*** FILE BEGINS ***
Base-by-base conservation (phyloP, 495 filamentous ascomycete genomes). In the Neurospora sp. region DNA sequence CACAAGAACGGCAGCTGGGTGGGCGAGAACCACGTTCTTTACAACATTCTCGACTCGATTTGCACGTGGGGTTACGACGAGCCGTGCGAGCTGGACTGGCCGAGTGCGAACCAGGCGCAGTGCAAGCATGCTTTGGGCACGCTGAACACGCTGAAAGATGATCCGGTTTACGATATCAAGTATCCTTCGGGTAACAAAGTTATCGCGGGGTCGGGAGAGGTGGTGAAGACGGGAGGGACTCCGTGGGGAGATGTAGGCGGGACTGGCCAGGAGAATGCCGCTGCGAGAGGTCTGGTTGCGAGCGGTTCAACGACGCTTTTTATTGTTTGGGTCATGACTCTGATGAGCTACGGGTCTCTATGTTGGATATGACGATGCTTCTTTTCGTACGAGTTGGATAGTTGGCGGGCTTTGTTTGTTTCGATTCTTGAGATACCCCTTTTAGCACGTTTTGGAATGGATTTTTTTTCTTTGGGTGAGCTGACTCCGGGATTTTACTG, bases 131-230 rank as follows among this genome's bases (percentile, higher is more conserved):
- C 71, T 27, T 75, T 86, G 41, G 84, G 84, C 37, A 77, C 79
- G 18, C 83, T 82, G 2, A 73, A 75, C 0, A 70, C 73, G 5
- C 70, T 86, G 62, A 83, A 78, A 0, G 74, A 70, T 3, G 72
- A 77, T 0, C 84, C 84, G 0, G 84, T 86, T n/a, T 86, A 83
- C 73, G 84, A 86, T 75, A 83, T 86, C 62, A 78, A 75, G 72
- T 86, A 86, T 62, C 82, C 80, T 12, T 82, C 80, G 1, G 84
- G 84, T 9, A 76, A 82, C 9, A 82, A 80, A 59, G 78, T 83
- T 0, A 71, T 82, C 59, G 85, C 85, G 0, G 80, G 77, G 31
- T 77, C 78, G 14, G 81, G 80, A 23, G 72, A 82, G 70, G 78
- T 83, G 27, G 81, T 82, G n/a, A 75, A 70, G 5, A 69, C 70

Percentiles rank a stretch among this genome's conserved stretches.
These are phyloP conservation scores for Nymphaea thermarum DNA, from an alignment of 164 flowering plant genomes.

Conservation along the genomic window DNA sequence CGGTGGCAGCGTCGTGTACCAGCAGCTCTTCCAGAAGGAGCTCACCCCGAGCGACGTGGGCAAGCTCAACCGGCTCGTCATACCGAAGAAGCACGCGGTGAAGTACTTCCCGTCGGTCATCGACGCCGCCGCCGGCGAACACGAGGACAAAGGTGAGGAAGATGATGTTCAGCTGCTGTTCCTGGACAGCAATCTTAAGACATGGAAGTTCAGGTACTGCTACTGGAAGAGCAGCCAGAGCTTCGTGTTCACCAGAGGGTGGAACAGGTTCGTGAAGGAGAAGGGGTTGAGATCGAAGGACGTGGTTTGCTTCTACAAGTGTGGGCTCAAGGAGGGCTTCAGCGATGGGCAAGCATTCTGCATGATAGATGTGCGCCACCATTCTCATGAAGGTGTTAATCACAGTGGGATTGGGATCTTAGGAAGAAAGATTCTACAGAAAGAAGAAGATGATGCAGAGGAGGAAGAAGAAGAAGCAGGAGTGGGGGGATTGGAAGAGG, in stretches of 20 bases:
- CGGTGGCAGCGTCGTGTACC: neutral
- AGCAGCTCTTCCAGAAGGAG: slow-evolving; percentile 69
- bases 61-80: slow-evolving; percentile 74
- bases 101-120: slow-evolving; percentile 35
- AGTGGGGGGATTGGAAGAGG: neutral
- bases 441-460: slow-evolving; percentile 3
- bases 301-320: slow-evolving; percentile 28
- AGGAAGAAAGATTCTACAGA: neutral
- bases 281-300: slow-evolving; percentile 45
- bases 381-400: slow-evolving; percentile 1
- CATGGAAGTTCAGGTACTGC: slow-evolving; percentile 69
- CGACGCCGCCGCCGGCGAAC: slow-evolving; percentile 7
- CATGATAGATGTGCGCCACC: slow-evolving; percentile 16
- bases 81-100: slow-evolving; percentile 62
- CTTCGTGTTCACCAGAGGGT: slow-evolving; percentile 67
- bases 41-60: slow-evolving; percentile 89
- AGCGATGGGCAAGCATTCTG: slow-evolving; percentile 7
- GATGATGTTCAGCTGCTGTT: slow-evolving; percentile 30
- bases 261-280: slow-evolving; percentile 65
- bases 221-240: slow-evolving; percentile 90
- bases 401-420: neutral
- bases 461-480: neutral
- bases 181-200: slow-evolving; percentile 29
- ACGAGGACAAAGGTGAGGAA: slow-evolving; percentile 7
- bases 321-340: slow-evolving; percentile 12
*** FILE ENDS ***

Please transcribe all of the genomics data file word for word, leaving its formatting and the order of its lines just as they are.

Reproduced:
Base-by-base conservation (phyloP, 495 filamentous ascomycete genomes). In the Neurospora sp. region DNA sequence CACAAGAACGGCAGCTGGGTGGGCGAGAACCACGTTCTTTACAACATTCTCGACTCGATTTGCACGTGGGGTTACGACGAGCCGTGCGAGCTGGACTGGCCGAGTGCGAACCAGGCGCAGTGCAAGCATGCTTTGGGCACGCTGAACACGCTGAAAGATGATCCGGTTTACGATATCAAGTATCCTTCGGGTAACAAAGTTATCGCGGGGTCGGGAGAGGTGGTGAAGACGGGAGGGACTCCGTGGGGAGATGTAGGCGGGACTGGCCAGGAGAATGCCGCTGCGAGAGGTCTGGTTGCGAGCGGTTCAACGACGCTTTTTATTGTTTGGGTCATGACTCTGATGAGCTACGGGTCTCTATGTTGGATATGACGATGCTTCTTTTCGTACGAGTTGGATAGTTGGCGGGCTTTGTTTGTTTCGATTCTTGAGATACCCCTTTTAGCACGTTTTGGAATGGATTTTTTTTCTTTGGGTGAGCTGACTCCGGGATTTTACTG, bases 131-230 rank as follows among this genome's bases (percentile, higher is more conserved):
- C 71, T 27, T 75, T 86, G 41, G 84, G 84, C 37, A 77, C 79
- G 18, C 83, T 82, G 2, A 73, A 75, C 0, A 70, C 73, G 5
- C 70, T 86, G 62, A 83, A 78, A 0, G 74, A 70, T 3, G 72
- A 77, T 0, C 84, C 84, G 0, G 84, T 86, T n/a, T 86, A 83
- C 73, G 84, A 86, T 75, A 83, T 86, C 62, A 78, A 75, G 72
- T 86, A 86, T 62, C 82, C 80, T 12, T 82, C 80, G 1, G 84
- G 84, T 9, A 76, A 82, C 9, A 82, A 80, A 59, G 78, T 83
- T 0, A 71, T 82, C 59, G 85, C 85, G 0, G 80, G 77, G 31
- T 77, C 78, G 14, G 81, G 80, A 23, G 72, A 82, G 70, G 78
- T 83, G 27, G 81, T 82, G n/a, A 75, A 70, G 5, A 69, C 70

Percentiles rank a stretch among this genome's conserved stretches.
These are phyloP conservation scores for Nymphaea thermarum DNA, from an alignment of 164 flowering plant genomes.

Conservation along the genomic window DNA sequence CGGTGGCAGCGTCGTGTACCAGCAGCTCTTCCAGAAGGAGCTCACCCCGAGCGACGTGGGCAAGCTCAACCGGCTCGTCATACCGAAGAAGCACGCGGTGAAGTACTTCCCGTCGGTCATCGACGCCGCCGCCGGCGAACACGAGGACAAAGGTGAGGAAGATGATGTTCAGCTGCTGTTCCTGGACAGCAATCTTAAGACATGGAAGTTCAGGTACTGCTACTGGAAGAGCAGCCAGAGCTTCGTGTTCACCAGAGGGTGGAACAGGTTCGTGAAGGAGAAGGGGTTGAGATCGAAGGACGTGGTTTGCTTCTACAAGTGTGGGCTCAAGGAGGGCTTCAGCGATGGGCAAGCATTCTGCATGATAGATGTGCGCCACCATTCTCATGAAGGTGTTAATCACAGTGGGATTGGGATCTTAGGAAGAAAGATTCTACAGAAAGAAGAAGATGATGCAGAGGAGGAAGAAGAAGAAGCAGGAGTGGGGGGATTGGAAGAGG, in stretches of 20 bases:
- CGGTGGCAGCGTCGTGTACC: neutral
- AGCAGCTCTTCCAGAAGGAG: slow-evolving; percentile 69
- bases 61-80: slow-evolving; percentile 74
- bases 101-120: slow-evolving; percentile 35
- AGTGGGGGGATTGGAAGAGG: neutral
- bases 441-460: slow-evolving; percentile 3
- bases 301-320: slow-evolving; percentile 28
- AGGAAGAAAGATTCTACAGA: neutral
- bases 281-300: slow-evolving; percentile 45
- bases 381-400: slow-evolving; percentile 1
- CATGGAAGTTCAGGTACTGC: slow-evolving; percentile 69
- CGACGCCGCCGCCGGCGAAC: slow-evolving; percentile 7
- CATGATAGATGTGCGCCACC: slow-evolving; percentile 16
- bases 81-100: slow-evolving; percentile 62
- CTTCGTGTTCACCAGAGGGT: slow-evolving; percentile 67
- bases 41-60: slow-evolving; percentile 89
- AGCGATGGGCAAGCATTCTG: slow-evolving; percentile 7
- GATGATGTTCAGCTGCTGTT: slow-evolving; percentile 30
- bases 261-280: slow-evolving; percentile 65
- bases 221-240: slow-evolving; percentile 90
- bases 401-420: neutral
- bases 461-480: neutral
- bases 181-200: slow-evolving; percentile 29
- ACGAGGACAAAGGTGAGGAA: slow-evolving; percentile 7
- bases 321-340: slow-evolving; percentile 12